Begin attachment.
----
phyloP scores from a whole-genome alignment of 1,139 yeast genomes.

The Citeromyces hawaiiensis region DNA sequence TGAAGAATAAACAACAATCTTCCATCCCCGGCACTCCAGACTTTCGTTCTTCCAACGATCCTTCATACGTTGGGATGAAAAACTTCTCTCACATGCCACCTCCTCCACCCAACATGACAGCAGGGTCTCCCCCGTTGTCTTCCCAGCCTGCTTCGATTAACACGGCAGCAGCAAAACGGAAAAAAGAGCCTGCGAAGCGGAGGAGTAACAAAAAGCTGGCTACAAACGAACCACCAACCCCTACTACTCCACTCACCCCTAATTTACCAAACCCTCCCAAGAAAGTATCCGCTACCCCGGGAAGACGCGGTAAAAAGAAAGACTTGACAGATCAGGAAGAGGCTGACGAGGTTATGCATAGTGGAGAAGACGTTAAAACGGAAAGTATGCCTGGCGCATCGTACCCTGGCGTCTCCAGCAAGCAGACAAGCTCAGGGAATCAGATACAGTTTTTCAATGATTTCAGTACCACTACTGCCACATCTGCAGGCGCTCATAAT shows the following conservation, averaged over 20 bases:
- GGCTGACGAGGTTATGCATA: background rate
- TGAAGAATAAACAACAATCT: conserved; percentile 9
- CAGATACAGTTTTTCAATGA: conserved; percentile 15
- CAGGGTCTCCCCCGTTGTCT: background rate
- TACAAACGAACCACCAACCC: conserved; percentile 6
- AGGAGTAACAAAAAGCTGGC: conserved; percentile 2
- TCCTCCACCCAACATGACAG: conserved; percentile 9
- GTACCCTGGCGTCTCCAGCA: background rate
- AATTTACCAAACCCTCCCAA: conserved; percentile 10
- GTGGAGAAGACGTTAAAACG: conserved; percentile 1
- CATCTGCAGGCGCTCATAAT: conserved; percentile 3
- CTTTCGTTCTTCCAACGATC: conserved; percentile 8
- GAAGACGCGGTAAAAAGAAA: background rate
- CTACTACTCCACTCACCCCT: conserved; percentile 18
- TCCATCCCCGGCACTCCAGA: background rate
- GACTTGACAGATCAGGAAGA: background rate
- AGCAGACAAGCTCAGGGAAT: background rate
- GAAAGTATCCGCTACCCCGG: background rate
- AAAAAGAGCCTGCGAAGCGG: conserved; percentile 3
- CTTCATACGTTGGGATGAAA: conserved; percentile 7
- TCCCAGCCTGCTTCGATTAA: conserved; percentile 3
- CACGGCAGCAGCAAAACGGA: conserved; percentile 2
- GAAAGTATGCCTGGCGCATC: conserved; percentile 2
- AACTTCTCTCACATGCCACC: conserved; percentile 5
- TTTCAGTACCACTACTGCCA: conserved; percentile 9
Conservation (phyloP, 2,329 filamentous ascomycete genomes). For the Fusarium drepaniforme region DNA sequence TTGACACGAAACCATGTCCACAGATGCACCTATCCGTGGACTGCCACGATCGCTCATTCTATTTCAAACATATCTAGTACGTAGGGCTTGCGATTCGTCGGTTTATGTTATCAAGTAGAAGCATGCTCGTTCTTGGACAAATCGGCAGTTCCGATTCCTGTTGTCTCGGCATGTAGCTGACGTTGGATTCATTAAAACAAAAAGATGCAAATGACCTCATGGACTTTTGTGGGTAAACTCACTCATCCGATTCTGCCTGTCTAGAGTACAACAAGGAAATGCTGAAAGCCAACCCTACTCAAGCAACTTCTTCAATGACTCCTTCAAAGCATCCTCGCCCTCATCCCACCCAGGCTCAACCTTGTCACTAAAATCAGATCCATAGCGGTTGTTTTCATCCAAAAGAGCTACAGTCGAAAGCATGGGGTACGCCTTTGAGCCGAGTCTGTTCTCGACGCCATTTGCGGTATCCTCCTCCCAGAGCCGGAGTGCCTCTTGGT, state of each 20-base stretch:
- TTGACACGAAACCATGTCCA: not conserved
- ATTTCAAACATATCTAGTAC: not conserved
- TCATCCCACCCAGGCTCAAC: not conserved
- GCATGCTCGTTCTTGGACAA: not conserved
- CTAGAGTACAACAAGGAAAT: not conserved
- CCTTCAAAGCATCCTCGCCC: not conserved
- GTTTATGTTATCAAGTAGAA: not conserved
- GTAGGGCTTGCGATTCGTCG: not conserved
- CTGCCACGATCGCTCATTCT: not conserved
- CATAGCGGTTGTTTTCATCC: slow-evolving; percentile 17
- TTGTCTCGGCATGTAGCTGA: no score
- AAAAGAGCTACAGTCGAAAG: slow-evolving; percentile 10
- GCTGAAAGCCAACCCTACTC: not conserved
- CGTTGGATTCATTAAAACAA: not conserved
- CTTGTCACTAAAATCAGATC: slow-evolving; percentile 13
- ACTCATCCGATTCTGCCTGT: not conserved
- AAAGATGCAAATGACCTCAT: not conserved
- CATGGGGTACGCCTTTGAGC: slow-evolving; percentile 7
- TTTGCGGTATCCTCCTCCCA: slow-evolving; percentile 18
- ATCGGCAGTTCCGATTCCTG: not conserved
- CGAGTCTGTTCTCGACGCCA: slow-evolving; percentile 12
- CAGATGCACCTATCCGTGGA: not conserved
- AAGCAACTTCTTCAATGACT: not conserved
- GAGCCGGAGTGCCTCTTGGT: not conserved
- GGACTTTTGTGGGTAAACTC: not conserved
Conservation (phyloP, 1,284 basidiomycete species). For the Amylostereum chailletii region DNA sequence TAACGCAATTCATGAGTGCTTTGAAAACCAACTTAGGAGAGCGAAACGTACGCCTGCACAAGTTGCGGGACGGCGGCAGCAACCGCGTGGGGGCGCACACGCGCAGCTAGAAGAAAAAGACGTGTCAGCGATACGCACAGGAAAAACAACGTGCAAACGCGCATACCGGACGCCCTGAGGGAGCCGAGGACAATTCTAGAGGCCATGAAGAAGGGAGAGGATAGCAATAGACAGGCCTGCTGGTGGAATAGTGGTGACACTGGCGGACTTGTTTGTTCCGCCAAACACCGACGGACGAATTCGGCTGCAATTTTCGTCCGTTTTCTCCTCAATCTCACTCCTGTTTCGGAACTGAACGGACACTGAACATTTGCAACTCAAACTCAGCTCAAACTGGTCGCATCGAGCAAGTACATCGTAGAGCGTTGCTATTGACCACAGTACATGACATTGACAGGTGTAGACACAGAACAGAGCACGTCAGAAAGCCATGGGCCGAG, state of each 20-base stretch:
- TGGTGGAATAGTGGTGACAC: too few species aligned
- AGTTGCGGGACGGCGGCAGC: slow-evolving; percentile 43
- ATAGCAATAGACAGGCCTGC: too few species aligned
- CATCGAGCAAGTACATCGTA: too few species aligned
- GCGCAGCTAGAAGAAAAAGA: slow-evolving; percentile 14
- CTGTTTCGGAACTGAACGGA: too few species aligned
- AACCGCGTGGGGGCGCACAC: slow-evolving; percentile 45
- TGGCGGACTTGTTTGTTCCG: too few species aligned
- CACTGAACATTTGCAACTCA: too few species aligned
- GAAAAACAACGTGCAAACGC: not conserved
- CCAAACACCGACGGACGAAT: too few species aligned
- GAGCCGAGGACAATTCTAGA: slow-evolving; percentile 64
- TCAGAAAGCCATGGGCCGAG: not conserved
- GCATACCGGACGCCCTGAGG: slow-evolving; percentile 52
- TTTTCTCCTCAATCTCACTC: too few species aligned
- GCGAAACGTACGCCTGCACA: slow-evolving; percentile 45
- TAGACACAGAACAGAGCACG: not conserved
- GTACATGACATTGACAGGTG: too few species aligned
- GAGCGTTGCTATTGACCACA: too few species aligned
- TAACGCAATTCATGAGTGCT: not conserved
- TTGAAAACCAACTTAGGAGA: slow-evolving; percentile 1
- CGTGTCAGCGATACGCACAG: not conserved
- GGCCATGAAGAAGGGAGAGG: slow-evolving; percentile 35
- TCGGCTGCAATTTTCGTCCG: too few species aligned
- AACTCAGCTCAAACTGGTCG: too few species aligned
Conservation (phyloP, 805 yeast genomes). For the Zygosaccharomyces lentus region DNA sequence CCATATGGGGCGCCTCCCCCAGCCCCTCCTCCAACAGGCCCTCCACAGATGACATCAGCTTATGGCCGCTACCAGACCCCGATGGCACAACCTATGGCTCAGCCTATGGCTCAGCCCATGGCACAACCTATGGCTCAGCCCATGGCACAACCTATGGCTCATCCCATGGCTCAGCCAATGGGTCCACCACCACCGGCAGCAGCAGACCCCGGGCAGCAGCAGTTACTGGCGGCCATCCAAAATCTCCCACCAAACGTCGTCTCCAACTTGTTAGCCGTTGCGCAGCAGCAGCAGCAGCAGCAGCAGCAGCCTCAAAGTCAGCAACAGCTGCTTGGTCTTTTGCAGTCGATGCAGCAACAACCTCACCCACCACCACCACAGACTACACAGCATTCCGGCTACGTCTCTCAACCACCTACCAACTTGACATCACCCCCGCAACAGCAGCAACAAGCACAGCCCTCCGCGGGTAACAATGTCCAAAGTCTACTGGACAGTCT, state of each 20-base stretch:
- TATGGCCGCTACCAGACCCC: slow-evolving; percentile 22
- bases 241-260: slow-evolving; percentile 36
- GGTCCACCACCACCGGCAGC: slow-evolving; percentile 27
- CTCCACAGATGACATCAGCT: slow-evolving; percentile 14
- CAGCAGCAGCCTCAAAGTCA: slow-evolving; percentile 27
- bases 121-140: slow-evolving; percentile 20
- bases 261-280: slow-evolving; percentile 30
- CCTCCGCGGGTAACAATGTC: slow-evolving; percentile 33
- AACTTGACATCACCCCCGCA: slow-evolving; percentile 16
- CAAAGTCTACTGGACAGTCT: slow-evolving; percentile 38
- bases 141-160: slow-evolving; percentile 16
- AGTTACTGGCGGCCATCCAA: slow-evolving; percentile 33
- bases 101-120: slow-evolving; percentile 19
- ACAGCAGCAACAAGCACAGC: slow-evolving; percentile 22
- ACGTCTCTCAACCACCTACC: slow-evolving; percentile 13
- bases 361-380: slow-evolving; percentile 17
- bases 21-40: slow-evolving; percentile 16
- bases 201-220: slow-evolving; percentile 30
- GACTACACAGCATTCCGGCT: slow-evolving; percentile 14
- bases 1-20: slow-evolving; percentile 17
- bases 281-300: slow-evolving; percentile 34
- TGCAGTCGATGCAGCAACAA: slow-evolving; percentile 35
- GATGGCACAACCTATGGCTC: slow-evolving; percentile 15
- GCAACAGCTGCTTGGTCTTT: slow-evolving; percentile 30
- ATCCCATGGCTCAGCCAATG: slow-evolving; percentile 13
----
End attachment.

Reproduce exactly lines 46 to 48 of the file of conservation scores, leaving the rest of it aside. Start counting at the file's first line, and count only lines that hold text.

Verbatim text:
- CATGGGGTACGCCTTTGAGC: slow-evolving; percentile 7
- TTTGCGGTATCCTCCTCCCA: slow-evolving; percentile 18
- ATCGGCAGTTCCGATTCCTG: not conserved